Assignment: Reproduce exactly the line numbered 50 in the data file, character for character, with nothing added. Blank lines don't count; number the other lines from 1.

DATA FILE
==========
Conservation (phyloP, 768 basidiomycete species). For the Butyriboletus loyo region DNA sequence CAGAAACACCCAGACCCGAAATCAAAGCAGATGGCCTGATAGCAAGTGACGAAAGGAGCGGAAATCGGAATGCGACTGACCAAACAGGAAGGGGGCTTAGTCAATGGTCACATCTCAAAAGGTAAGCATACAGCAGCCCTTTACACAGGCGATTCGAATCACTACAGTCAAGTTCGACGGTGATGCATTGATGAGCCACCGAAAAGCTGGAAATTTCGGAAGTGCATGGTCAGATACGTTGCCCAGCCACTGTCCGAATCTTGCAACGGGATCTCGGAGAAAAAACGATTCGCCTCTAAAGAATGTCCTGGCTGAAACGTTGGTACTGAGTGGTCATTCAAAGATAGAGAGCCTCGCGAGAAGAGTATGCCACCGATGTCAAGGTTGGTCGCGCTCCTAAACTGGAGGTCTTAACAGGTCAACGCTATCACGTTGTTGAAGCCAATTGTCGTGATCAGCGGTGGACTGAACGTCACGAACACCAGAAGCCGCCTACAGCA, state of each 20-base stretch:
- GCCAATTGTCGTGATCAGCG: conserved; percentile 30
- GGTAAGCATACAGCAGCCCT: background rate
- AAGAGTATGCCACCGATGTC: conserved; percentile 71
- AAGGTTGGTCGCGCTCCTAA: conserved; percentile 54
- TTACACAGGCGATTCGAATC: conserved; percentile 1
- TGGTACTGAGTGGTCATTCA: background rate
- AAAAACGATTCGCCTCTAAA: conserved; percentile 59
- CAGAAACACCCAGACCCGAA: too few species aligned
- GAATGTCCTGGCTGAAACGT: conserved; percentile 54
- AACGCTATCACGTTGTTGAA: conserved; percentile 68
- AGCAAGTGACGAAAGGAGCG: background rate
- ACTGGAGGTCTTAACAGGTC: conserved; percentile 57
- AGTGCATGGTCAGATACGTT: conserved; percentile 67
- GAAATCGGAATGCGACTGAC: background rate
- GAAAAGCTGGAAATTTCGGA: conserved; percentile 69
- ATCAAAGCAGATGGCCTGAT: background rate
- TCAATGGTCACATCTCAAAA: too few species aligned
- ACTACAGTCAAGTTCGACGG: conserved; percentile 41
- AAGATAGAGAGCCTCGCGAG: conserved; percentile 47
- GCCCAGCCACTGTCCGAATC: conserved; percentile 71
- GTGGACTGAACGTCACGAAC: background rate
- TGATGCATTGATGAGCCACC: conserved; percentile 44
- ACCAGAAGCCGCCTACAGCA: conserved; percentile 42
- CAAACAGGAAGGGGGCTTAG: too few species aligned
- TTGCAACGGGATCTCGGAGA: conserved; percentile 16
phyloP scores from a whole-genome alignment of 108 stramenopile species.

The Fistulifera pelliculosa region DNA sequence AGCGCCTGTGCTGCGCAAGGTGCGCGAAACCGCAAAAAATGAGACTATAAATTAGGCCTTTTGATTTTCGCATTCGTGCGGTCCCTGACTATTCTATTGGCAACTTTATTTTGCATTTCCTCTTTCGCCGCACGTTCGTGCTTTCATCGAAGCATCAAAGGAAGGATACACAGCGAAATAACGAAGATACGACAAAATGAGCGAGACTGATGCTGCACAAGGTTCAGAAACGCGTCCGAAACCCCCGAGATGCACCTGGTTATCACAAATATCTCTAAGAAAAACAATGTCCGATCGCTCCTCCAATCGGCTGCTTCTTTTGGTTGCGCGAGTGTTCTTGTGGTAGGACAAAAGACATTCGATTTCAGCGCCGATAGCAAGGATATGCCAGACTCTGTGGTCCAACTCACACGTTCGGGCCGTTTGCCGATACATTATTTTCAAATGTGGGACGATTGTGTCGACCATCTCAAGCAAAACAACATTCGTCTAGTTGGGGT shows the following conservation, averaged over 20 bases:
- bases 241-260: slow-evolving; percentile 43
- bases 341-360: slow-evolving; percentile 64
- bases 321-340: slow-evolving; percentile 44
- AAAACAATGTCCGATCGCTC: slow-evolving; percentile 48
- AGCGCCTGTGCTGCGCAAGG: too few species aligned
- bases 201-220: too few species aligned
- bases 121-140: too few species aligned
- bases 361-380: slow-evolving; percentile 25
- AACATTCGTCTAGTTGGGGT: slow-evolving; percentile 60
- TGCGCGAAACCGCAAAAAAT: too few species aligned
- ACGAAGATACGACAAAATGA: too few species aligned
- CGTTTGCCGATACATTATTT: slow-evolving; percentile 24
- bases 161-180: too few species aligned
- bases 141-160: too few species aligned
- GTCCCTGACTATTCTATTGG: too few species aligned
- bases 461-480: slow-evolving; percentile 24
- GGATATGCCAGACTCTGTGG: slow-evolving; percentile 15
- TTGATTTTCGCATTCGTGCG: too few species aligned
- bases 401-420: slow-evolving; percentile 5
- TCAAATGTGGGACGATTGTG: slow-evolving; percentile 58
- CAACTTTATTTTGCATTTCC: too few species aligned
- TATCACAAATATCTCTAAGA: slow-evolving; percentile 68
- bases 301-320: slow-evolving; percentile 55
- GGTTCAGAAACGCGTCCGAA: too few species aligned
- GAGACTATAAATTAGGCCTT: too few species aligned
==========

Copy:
- TATCACAAATATCTCTAAGA: slow-evolving; percentile 68